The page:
Menendez, Booker Applaud Passage of Water Resources Development Act

Menendez, Booker Applaud Passage of Water Resources Development Act

Bill fast-tracks Army Corps projects for flood mitigation along Rahway River, ecosystem restoration in Hudson Raritan Estuary; Approves storm protection from Hereford Inlet to Cape May Inlet


WASHINGTON, DC – U.S. Senators Bob Menendez and Cory Booker (both D-N.J.) today praised Senate passage of the Water Resources Development Act of 2016 (WRDA), bipartisan legislation to authorize and expedite Army Corps of Engineers projects, improve the nation’s drinking water infrastructure, enhance ecosystem protection, and make investments in the nation’s ports and inland waterways. 

“This is good news for New Jersey,” said Sen. Menendez.  “The Water Resources Development Act includes key initiatives I have fought for to protect New Jerseyans from the threats of river flooding and coastal storms, improve our aging water infrastructure, limit our children’s exposure to lead-contaminated drinking water, and restore the environmental health of our waterways and estuaries.”

“I am proud to help build on the foundation laid by Sen. Lautenberg and to have fought for these critical investments in New Jersey’s water infrastructure and ecosystems,” said Sen. Booker, a member of the Environment and Public Works Committee (EPW), the Senate panel with jurisdiction over WRDA. “This legislation will help protect New Jersey communities from flooding and extreme weather while creating jobs, rebuilding our aging drinking and wastewater infrastructure, and protecting our children from the threat of lead-contaminated drinking water in schools.”

WRDA includes several priorities of both Sens. Menendez and Booker to directly benefit the Garden State:

  • Rahway River Basin Flood Risk Management.  Requires the Army Corps to expedite the completion of the Chiefs Report, and upon completion of the report, to proceed immediately to preconstruction, engineering, and project design to mitigate the flood threat along the entire 82-square-mile Rahway River Basin, affecting 24 communities in Union, Essex and Middlesex Counties.
  • Hereford Inlet to Cape May Inlet.  Authorizes this project to provide enhanced storm protection through the creation of a new dune for the communities of North Wildwood, Wildwood, Wildwood Crest, and Lower Township.
  • Hudson Raritan Estuary.  A Booker-Menendez amendment requiring the Army Corps to expedite completion of the Chiefs Report, and upon completion of the report, to proceed immediately to preconstruction, engineering, and project design to address ecosystem restoration throughout the Hudson Raritan Estuary.
  • Delaware River Basin Conservation Act.  Based on legislation cosponsored by Sens. Menendez and Booker, this provision establishes a Delaware River Basin Restoration Program, under which the Fish and Wildlife Service would create a strategy to coordinate restoration and protection activities across the basin, in consultation with federal and state agencies and basin stakeholders.  The legislation also authorizes $5 million annually for competitive grants and technical assistance to support efforts including habitat restoration and protection, water quality improvement, and flood damage mitigation.
  •  Water Infrastructure Workforce Development Program.  A Booker provision adopted creates an innovative competitive program to assist in workforce development for water utilities.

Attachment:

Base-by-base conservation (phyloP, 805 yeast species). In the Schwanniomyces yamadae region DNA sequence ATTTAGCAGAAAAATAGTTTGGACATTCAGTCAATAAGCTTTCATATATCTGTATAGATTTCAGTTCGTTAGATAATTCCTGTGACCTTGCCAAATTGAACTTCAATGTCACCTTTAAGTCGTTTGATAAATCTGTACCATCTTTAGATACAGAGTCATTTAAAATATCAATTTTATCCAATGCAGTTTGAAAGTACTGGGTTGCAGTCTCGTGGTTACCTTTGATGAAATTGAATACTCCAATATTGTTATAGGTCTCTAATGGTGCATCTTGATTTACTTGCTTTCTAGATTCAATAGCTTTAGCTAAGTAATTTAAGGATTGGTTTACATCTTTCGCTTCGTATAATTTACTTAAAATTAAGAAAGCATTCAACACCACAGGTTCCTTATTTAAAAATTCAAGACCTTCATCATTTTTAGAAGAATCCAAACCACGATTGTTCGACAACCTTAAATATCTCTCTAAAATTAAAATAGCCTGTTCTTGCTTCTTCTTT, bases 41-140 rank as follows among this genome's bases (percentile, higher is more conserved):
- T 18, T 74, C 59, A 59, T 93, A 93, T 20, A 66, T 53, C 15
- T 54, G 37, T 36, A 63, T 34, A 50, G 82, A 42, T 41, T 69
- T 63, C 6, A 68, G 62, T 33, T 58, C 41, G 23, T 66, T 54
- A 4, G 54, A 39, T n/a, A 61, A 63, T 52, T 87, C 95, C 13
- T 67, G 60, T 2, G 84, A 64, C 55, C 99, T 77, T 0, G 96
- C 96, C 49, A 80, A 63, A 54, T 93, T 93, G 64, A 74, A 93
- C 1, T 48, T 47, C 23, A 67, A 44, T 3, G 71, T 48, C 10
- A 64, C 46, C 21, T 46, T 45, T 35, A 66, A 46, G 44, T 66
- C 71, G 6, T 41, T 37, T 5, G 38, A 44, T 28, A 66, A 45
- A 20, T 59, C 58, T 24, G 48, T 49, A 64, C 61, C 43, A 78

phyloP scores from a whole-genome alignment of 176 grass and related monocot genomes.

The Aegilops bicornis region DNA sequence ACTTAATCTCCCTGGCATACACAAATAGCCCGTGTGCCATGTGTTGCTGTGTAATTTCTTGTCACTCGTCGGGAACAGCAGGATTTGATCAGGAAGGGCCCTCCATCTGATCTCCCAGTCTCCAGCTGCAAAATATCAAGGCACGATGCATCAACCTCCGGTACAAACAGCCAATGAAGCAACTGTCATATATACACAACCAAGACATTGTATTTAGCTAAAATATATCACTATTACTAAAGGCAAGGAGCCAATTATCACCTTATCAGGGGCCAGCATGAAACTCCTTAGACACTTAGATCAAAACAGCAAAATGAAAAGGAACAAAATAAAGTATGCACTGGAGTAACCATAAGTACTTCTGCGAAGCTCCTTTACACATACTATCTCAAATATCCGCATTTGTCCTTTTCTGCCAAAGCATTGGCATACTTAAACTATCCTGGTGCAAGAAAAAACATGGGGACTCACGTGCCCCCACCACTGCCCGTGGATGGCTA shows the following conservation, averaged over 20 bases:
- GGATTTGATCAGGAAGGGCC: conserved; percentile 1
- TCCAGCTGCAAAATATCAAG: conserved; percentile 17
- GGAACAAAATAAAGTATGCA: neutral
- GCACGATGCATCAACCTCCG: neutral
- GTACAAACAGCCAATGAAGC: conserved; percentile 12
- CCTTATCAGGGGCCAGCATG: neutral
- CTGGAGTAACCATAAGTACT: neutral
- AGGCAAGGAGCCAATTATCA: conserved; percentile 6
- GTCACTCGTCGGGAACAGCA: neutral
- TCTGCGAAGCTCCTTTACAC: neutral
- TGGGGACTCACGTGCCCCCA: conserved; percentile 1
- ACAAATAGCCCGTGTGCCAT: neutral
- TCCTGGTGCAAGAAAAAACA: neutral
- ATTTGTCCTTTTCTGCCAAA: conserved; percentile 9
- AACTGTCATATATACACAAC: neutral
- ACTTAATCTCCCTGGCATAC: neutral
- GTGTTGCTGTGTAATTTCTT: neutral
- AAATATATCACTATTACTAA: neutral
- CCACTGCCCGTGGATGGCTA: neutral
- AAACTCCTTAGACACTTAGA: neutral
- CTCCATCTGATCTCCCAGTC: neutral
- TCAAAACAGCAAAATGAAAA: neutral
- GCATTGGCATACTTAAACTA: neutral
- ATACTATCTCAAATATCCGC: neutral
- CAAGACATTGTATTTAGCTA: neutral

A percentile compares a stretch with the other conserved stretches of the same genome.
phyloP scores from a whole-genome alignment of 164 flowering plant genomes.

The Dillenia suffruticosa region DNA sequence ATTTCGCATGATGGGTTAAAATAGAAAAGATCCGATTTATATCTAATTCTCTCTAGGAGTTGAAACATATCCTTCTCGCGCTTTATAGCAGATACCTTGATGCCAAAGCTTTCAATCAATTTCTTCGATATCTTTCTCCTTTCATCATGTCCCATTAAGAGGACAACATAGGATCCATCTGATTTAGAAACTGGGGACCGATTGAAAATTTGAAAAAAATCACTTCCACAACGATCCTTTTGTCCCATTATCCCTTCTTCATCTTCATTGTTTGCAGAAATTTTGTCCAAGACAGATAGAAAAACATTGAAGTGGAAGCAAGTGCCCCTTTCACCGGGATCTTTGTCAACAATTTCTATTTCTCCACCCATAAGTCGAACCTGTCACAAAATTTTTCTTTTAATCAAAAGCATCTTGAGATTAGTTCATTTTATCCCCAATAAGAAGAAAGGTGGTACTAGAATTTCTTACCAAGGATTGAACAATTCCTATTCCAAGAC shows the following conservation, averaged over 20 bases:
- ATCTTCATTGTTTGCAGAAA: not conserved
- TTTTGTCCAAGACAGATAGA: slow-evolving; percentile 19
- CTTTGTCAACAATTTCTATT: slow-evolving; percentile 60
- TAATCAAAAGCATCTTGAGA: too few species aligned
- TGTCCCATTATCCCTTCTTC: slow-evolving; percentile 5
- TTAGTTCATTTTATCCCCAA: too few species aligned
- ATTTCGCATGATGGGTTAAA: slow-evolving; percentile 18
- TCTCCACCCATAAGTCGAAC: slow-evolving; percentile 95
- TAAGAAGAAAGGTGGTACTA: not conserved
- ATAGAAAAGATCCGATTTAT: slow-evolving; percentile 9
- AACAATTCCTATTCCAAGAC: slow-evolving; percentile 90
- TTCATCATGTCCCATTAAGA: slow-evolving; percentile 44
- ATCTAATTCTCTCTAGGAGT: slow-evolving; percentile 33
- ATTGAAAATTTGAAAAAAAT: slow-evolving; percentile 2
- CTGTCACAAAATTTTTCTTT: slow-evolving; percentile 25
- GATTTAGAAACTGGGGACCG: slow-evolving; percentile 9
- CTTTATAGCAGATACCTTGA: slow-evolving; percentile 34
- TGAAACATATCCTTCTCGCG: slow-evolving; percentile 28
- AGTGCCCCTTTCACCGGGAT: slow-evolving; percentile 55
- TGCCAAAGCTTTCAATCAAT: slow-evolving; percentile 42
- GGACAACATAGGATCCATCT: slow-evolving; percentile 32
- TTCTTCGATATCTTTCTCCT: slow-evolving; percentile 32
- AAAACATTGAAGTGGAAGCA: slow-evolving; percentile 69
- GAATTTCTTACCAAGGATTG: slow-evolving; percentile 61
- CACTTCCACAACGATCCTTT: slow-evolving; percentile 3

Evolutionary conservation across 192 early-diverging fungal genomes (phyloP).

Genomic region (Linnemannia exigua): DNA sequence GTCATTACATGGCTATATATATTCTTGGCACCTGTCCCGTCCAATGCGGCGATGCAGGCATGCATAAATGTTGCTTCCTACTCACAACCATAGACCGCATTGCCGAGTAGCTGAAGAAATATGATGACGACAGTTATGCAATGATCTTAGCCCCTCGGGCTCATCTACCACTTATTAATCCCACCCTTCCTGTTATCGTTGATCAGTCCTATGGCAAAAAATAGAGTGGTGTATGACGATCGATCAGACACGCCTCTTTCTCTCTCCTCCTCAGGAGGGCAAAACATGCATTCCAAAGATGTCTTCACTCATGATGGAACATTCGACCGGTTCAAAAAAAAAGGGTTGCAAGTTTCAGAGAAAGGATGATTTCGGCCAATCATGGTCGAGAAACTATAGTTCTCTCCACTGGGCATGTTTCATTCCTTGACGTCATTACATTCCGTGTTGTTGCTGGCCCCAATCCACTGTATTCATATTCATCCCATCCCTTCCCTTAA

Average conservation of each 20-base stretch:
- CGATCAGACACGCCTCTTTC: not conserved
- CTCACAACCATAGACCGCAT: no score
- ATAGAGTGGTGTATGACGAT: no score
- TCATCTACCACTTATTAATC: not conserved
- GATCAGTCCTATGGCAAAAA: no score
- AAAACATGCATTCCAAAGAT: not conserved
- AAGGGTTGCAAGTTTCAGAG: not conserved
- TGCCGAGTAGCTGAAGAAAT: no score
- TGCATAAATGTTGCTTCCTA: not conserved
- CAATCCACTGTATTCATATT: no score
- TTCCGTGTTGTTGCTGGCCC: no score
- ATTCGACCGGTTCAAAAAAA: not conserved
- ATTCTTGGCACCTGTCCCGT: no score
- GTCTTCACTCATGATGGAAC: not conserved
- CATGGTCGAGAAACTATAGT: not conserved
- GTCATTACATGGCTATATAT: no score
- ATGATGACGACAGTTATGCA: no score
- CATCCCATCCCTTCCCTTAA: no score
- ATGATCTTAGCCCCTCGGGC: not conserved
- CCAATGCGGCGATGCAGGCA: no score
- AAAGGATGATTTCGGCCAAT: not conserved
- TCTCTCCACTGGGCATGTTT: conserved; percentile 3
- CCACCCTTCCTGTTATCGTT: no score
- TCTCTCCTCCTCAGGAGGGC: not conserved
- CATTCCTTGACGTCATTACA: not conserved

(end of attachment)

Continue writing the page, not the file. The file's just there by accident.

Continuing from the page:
• Water Infrastructure Investment Trust Fund.  A Booker provision adopted in the EPW base bill establishes a trust fund for water infrastructure, funded by fees collected for a voluntary labeling system, and to be used for capitalization grants for the Clean Water and Safe Drinking Water State Revolving Funds. 
  • Regional Intergovernmental Collaboration on Coastal Resilience.  A bipartisan Booker amendment authorizing assessments of coastal vulnerabilities and opportunities for intergovernmental actions to increase resilience.

WRDA also incorporates many of the proposals included in The True LEADership Act of 2016, originally cosponsored by Sen. Menendez and Booker.  Among these are a new grant program to reduce lead in drinking water, mandatory reporting of elevated lead levels, funding for lead testing in school and child care facilities’ drinking water, and a requirement to use American iron and steel in drinking water infrastructure projects.

  • Drinking Water State Revolving Fund (DWSRF).  Includes $100 million to provide the assistance to states with emergency drinking water situations through the Drinking Water State Revolving Fund loan program.
  • Water Infrastructure Finance and Innovation Act (WIFIA).  Includes $70 million for credit subsidies to allow the Environmental Protection Agency (EPA) to make secured loans for water infrastructure investments under the WIFIA program.  It is projected that these funds could leverage up to $4.2 billion in loans. 
  • Reducing Lead in Drinking Water.  Authorizes $60 million for a new grant program to replace lead service lines, a common source of lead in drinking water.
  • Lead Testing in School and Child Care Drinking Water.  Authorizes $20 million a year for fiscal years 2017 through 2021, totaling $100 million, for grants to carry out a voluntary school and child care lead testing program.
  • Public Health Investments.  Invests $50 million in public health and childhood lead poisoning prevention programs to address issues related to lead contamination in water.

The bill also includes provisions to clarify targets for spending from the Harbor Maintenance Trust Fund, which supports Army Corps dredging and maintenance projects at ports; creates a new grant program to support repairs of locally-owned high hazard dams; and provides technical assistance and support for research and development to improve water conservation and better handle droughts.

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